Brie is the most popular French cheese in the world. Brie is a double-creme cheese that screams out elegance and class. It is named after the French region in the north-central portion of the country and is made using cows milk. Within the region are the smaller villages which produce origin protected Brie cheeses. Traditional "Basic Bries" do not have the AOC certification and so the while the name is typically used to identify a cheese in the Ile-de-France area of the country, the term Brie is also used synonymously to describe cheeses of this bloomy rind variety. There are only two types of true authentic Bries that carry the name protected origin (AOC) certification: 1) Brie de Meaux, and 2) Brie de Melun.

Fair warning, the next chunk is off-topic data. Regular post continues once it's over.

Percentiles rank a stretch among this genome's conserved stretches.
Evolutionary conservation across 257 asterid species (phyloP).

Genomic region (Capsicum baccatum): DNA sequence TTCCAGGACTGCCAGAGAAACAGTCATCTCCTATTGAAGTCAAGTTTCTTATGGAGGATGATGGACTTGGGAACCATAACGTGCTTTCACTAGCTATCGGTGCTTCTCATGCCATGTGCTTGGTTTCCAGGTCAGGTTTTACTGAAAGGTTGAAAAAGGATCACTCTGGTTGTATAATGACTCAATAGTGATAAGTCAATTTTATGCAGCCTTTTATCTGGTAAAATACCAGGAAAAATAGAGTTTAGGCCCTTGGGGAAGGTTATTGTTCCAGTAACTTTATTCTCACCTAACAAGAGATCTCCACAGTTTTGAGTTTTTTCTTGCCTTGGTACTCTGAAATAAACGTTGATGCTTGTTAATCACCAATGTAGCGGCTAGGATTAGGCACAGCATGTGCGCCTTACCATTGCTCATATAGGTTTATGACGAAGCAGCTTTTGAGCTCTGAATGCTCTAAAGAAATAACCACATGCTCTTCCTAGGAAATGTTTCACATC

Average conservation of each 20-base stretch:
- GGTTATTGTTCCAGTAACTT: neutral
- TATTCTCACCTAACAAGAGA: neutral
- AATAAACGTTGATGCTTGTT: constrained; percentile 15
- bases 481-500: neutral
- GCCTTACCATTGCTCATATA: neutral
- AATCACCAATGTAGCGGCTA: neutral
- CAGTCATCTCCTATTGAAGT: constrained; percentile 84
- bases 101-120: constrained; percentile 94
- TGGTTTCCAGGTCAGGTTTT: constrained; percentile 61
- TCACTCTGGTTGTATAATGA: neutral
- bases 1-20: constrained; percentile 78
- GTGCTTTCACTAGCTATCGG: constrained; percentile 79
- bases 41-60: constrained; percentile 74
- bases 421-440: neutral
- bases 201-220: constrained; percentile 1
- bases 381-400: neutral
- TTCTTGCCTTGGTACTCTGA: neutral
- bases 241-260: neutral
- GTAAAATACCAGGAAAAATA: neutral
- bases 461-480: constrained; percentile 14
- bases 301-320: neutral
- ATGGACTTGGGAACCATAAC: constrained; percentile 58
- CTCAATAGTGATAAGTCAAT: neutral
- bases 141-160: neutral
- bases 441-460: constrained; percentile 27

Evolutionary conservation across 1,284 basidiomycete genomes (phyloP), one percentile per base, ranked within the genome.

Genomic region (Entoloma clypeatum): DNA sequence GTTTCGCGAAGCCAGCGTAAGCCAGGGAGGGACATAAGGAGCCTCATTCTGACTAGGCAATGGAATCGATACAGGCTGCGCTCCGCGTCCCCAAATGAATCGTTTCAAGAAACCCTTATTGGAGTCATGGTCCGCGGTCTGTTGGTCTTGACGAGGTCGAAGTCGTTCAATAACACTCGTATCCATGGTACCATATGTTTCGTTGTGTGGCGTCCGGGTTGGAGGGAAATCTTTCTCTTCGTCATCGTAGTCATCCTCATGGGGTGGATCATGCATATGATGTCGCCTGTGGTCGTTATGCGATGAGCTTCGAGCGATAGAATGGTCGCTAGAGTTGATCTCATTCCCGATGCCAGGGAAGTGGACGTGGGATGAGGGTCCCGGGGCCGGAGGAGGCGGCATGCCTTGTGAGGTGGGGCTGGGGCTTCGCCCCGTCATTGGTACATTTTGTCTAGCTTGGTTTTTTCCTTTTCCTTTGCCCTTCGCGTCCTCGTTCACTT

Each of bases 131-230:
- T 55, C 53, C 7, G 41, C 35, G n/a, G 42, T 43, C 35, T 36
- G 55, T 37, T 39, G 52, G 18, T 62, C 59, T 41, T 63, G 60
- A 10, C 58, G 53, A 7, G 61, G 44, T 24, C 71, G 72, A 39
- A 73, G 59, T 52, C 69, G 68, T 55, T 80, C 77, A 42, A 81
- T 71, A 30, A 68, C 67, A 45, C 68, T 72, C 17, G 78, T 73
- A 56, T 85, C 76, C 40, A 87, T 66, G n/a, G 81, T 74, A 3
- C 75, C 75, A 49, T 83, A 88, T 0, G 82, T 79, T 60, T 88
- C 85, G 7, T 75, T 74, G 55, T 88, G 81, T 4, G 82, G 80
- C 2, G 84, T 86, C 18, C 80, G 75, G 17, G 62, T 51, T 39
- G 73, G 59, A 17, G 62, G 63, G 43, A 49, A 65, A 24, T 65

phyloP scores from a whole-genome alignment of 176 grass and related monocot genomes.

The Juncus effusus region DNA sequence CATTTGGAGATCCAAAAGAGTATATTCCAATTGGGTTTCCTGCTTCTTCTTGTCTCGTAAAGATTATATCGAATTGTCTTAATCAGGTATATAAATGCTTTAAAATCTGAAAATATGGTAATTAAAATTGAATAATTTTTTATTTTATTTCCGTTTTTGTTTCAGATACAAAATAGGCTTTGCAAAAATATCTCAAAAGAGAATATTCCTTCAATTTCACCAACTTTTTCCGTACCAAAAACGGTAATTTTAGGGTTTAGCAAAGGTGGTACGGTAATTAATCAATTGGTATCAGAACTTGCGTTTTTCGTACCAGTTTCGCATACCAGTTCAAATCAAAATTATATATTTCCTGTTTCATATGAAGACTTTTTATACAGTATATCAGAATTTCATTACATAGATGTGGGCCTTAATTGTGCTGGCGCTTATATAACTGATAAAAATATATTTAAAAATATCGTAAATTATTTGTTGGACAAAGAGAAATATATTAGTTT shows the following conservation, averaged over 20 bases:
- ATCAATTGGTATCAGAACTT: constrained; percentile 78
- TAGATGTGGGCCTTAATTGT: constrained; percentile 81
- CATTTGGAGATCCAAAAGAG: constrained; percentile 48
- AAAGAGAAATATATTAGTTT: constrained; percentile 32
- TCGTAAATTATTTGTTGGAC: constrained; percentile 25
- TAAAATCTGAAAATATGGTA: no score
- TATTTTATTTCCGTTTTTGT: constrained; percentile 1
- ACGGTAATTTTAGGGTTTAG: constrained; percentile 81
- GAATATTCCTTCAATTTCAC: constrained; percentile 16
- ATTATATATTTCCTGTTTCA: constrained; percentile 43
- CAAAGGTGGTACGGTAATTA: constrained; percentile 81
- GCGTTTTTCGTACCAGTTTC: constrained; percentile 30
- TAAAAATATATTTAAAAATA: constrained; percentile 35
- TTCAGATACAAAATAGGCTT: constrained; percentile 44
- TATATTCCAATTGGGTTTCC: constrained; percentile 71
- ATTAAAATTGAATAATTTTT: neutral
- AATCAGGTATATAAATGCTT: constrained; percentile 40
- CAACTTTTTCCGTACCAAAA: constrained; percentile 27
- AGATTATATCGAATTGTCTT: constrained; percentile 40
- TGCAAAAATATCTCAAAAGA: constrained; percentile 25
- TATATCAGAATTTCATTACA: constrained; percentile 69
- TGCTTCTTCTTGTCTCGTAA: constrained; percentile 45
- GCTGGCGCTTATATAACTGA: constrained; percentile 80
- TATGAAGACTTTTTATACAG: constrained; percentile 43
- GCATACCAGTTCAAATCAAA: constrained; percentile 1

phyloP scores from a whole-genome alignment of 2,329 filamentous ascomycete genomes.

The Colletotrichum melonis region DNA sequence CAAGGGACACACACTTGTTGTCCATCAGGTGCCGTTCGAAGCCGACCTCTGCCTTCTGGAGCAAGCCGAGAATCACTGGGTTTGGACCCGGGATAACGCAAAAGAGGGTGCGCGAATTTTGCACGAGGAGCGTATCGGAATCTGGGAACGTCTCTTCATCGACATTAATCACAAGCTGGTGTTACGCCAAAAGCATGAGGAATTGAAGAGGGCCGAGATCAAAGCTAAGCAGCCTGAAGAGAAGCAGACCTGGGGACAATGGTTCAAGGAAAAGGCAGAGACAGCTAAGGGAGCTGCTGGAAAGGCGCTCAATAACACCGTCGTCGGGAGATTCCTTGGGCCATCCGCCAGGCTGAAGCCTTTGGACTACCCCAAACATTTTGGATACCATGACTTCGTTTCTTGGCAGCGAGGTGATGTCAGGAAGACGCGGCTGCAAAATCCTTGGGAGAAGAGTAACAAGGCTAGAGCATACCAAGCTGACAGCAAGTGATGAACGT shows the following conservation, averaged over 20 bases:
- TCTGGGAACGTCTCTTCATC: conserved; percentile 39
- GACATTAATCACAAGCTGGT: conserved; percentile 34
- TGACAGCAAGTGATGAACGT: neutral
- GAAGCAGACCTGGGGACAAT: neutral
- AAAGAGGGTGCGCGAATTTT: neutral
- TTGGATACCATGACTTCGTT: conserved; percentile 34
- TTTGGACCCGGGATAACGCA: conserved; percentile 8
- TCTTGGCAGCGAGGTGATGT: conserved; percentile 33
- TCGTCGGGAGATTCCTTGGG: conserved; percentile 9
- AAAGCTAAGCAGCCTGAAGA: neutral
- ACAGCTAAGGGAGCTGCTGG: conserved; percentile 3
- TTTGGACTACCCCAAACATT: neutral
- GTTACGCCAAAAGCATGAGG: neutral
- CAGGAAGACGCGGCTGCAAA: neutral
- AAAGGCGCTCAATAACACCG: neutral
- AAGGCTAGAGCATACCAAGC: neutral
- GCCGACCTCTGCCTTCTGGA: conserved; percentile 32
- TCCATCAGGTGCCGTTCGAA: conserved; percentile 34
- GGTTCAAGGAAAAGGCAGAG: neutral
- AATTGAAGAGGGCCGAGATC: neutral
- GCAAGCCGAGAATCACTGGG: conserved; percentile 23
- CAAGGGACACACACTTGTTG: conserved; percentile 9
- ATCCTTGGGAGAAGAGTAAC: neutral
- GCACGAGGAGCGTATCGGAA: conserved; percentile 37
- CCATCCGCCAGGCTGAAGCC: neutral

Brie cheeses are argued to have differentiating flavors and colors if the cheese is made with pasteurized milk or unpasteurized milk. While all types of Brie cheeses have the same flavor components, typically associated with a creamy buttery flavor with mushroom undertones and velvety white bloomy rind, the unpasteurized version has been described as having a richer flavor and more yellow interior pate.

Brie de Meaux

Country: France
Region: Ile-de-France, 40 miles east of Paris
Texture: Bloomy-Rind
Type of Milk: Cow
Aging Time: At least 1 week
Pasteurized: By law in the US but not in most of Europe